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Stick-loading lumber. Ah, yes. When I was working for a shortline in North Carolina in the early 1980, a sawmill we served occasionally received an order for a boxcar of lumber to be stick-loaded. It would take a couple of days to do so.
One time, a loaded car returned about six weeks after it was shipped. The car had apparently been humped very hard and the load resembled a Pick-up Stix game. The consignee refused the car, and the shipper ended up using a chain saw to unload it.

Bruce Wilson replied:
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Stewart, Dana, Mike & Wayne,
Your postings bring up some good points of interest, expanding on the subject and making for some real interesting reading. It is always enjoyable to learn how things were done and sometimes when no clear answer is known, to speculate on what might have been.
From my years as a member of the American Truck Historical Society, I have some thoughts on how a trucking company of the 1930's would have handled the haulage of the eight kegs of nails. When I first read Ellis' article, I pictured a direct haul (from Portland to Bridgton) of the hardware retailer's order. Unless an independent trucker was given the order, I suspect that the kegs would have been "routed" along with other freight destined for the area.
I am wondering if the nails might have gone from the Portland wholesaler, to a trucking company terminal until a shipment to the Bridgton area could be arranged. Perhaps in the 30's, the Bridgton area received daily service from a carrier in Portland. Maybe the trucking company simply left it's yard, stopping at the MEC freight house and going on a highway route from there...?
Still curious about what type of truck would have been used for the haul. A chain drive Mack would've made for a slow and long trip, the roads and weather conditions would've been a factor too.
Perhaps when my own '51 Ford F-5 is road worthy, I will take a drive up that way and see what it's like with a more modern vehicle (than what was available in the 30's) and on today's far superior roads. My old truck has a 96 horse power, flathead eight and two speed rear-end, but with some killer gear ratios. I suppose the tourists will be lined up behind me for miles, cursing me and my old rust bucket...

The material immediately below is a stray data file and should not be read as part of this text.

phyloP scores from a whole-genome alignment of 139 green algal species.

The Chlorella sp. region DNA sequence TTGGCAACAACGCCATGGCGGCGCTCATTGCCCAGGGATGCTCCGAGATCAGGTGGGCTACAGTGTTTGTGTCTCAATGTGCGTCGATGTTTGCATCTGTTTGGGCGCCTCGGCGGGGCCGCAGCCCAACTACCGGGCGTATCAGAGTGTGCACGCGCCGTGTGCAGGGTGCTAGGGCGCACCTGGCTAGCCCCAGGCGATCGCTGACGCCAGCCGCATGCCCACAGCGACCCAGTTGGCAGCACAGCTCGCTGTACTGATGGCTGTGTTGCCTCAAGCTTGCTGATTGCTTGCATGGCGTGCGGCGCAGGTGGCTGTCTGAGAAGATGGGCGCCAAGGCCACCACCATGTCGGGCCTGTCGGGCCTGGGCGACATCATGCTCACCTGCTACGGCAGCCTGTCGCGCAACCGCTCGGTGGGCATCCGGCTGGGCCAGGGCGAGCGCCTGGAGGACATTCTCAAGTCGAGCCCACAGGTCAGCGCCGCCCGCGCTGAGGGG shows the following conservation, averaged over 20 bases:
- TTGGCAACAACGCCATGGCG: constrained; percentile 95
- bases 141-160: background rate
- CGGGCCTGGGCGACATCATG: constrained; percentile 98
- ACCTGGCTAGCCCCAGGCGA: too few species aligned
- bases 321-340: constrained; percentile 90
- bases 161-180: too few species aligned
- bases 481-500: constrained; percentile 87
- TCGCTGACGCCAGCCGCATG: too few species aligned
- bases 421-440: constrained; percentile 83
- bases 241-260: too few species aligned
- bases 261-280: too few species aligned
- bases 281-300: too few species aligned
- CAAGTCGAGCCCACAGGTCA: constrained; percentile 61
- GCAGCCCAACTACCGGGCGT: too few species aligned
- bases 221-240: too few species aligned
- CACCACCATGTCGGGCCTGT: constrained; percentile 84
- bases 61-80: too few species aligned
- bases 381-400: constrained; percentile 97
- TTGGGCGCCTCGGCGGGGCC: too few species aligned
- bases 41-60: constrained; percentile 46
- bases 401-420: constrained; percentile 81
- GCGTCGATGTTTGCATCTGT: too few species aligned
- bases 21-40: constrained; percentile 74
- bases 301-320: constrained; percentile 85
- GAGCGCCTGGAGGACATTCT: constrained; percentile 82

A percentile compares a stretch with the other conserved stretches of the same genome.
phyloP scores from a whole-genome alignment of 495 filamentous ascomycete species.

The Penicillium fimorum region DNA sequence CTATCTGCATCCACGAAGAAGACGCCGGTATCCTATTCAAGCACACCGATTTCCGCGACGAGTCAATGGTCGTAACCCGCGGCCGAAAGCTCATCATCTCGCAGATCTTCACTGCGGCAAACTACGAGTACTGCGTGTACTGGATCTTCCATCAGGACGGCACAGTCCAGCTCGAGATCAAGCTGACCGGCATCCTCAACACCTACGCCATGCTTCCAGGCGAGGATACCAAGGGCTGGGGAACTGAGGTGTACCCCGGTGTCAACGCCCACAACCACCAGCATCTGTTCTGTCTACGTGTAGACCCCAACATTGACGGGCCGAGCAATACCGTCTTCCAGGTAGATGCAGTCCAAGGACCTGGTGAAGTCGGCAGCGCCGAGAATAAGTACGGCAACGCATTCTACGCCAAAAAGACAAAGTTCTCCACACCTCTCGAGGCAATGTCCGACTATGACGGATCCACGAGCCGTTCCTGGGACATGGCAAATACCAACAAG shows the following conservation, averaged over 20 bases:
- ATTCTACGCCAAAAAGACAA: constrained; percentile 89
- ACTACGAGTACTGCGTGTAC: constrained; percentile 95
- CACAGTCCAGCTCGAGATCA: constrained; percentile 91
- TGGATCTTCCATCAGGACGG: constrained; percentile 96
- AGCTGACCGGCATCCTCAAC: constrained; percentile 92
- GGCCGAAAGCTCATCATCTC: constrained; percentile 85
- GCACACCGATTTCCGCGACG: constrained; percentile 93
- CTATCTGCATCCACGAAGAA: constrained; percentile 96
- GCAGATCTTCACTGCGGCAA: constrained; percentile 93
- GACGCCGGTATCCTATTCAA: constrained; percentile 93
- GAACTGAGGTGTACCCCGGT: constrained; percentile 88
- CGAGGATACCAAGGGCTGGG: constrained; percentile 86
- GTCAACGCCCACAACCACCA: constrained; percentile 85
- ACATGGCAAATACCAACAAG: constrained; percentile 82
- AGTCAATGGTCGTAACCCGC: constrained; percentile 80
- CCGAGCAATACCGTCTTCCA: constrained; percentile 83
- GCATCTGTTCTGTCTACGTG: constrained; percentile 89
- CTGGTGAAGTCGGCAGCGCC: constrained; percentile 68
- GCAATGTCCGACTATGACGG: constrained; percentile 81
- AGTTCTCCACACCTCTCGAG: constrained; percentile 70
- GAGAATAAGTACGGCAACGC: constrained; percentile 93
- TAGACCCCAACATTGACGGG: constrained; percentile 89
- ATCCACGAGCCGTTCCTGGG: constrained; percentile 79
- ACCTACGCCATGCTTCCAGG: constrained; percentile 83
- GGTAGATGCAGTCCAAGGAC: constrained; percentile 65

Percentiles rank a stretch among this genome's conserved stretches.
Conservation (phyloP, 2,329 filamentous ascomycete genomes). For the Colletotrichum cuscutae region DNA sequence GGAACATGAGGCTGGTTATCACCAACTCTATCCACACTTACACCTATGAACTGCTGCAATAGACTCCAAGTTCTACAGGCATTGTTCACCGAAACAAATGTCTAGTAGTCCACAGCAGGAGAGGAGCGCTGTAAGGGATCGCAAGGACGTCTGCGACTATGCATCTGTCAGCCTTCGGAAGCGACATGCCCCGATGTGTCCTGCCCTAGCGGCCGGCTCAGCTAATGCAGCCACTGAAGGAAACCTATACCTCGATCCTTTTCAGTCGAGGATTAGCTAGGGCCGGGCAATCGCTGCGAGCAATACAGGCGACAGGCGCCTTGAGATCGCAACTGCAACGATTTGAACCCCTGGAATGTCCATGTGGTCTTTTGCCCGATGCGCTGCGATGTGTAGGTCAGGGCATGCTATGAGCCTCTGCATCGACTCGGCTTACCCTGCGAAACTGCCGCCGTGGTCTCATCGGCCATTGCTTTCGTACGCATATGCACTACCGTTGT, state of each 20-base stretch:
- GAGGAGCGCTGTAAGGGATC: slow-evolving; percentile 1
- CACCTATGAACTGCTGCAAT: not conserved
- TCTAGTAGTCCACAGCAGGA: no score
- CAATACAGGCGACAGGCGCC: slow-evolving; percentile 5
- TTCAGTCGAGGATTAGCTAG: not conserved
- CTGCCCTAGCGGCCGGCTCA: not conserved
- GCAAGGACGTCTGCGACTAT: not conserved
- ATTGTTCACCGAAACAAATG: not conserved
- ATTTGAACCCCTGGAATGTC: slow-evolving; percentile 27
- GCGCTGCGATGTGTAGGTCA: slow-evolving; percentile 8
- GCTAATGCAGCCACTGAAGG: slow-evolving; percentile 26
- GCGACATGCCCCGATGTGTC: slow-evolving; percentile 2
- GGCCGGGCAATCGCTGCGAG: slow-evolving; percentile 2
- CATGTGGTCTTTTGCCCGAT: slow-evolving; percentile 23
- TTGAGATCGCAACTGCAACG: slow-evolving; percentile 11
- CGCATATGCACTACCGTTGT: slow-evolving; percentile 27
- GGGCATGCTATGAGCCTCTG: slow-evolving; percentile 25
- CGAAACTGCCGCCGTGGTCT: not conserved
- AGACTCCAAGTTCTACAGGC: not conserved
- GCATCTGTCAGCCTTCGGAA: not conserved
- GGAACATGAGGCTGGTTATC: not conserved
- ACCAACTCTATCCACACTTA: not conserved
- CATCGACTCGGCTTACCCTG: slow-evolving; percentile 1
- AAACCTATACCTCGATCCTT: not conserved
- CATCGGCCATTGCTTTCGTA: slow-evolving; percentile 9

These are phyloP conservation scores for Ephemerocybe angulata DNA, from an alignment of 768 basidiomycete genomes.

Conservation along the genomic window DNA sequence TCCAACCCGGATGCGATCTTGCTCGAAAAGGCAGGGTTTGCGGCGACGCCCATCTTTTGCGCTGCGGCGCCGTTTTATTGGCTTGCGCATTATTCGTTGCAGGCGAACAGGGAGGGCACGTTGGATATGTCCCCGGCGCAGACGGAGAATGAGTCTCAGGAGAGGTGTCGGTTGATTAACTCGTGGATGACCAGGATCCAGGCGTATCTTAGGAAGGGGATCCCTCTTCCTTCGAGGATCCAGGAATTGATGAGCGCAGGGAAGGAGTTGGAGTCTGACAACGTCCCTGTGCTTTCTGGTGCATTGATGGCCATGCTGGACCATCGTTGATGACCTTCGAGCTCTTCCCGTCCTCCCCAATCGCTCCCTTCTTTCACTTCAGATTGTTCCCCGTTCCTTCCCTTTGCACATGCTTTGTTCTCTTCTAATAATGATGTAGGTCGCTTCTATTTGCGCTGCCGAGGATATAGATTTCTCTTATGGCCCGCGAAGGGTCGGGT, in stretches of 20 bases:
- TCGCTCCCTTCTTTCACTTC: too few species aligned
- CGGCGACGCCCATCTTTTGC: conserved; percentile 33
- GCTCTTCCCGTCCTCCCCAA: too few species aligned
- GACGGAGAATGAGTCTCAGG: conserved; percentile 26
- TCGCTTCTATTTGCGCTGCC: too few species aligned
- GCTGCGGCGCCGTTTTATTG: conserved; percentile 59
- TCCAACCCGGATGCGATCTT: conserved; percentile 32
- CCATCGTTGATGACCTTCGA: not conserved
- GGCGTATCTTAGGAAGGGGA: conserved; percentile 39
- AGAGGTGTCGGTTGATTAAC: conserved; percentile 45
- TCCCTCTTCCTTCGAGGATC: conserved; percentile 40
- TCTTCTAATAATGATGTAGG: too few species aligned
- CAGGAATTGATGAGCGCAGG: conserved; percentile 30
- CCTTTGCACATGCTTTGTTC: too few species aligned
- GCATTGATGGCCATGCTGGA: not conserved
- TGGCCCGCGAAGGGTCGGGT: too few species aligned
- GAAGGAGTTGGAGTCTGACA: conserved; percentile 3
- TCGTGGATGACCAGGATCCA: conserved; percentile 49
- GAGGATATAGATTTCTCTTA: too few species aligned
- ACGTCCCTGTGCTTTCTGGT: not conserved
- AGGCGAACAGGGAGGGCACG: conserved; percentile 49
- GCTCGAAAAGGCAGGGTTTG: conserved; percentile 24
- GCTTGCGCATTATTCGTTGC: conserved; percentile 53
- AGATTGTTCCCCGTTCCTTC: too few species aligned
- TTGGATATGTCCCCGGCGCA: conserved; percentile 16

Well, it's fun to figure how the railroads did things. Over the last few days here in Maine, I've enjoyed watching a scrap metal firm in Auburn being serviced by Pan-Am railways. A local has departed Danville Junction with empty high-sided gons and returned (at a leisurely pace) with loaded cars, all set off in a block. This past Friday morning, a south-bound train stopped on the main at DJ and lifted the scrap cars from the siding, adding the cut into the consist of empties from the paper mills. I watched the loads teeter-totter over the diamond crossing with the St. Lawrence & Atlantic as the train headed south to Rigby. By the way, the graffitti on the sides of these cars should be rated "X". Yikes!

Mike Fox replied:
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Bruce,
I too have noticed those cars and one time saw a small forklift on top of the load on it's side. I guess it was easier to load it whole than to try and cut it up.
Mike

Bruce Wilson replied:
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Hey Mike...yes, it does seem that some of the loads have whole vehicles, tractors, forklifts or other identifiable items. I don't know why that is, when you figure the whole load must then be graded at a lower value. Maybe the consignee is looking for low grade scrap, rather than a car or more of clean, scrap steel with no mixed metal or rubber.
It's interesting too, to see single carloads brought into the Safe Handling terminal in Auburn. I've observed bulk head flats with treated lumber and utility poles. While some railroads are geared towards bulk shippers, it is refreshing to see that others still seek the single car load.
Bruce

Dana Deering replied:
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Since the initial question from Bruce I have gone on a search of what types of trucks might have been available at the time and there were some rugged ones.  Diamond T, Oshkosh, Mack, all produced trucks which I would guess were 1.5 to 2 tons in capacity. Dose the Boothbay Railway Village have any trucks from that era?
I have access to a book about the Merrill Transport Co. that I will pick up at my folks house tonight (called Fifty Years a Truckman) and another one about Allie Cole founder of Cole Transport, and see if they shed any light on the early years of trucking in Maine.  I also wonder what condition the Portland Road (now 302) was in in the 30's.  Wish my grandparents were still around, they lived in the area back then and could tell me, oh well.  I do have my grandfather's diary from the 30's and he worked for the WPA for a while, repairing roads, maybe there is something in there.  Hey Bruce, you offering any space for riders on your truck trip??  Thanks everyone for these interesting conversations!!
Dana

Bruce Wilson replied:
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Dana,
I wonder if any Federal's, Autocar's and Sterling's may have roamed the roads back then as well? Checking with your Grandfather's diary is likely to turn something up, especially where he was involved in road building. Maybe he was on a crew that used a steam powered road roller, or an early gas-engined job.
Yeah, I think something could be arranged to get you a "cab ride" in my '51. It may be a while yet though. The old beast is down to bare metal in the body shop, waiting for her fresh coat of dark green with black trim. The two-speed rear end is still in need of final assembly to the drive train as well.
Ed Lecuyer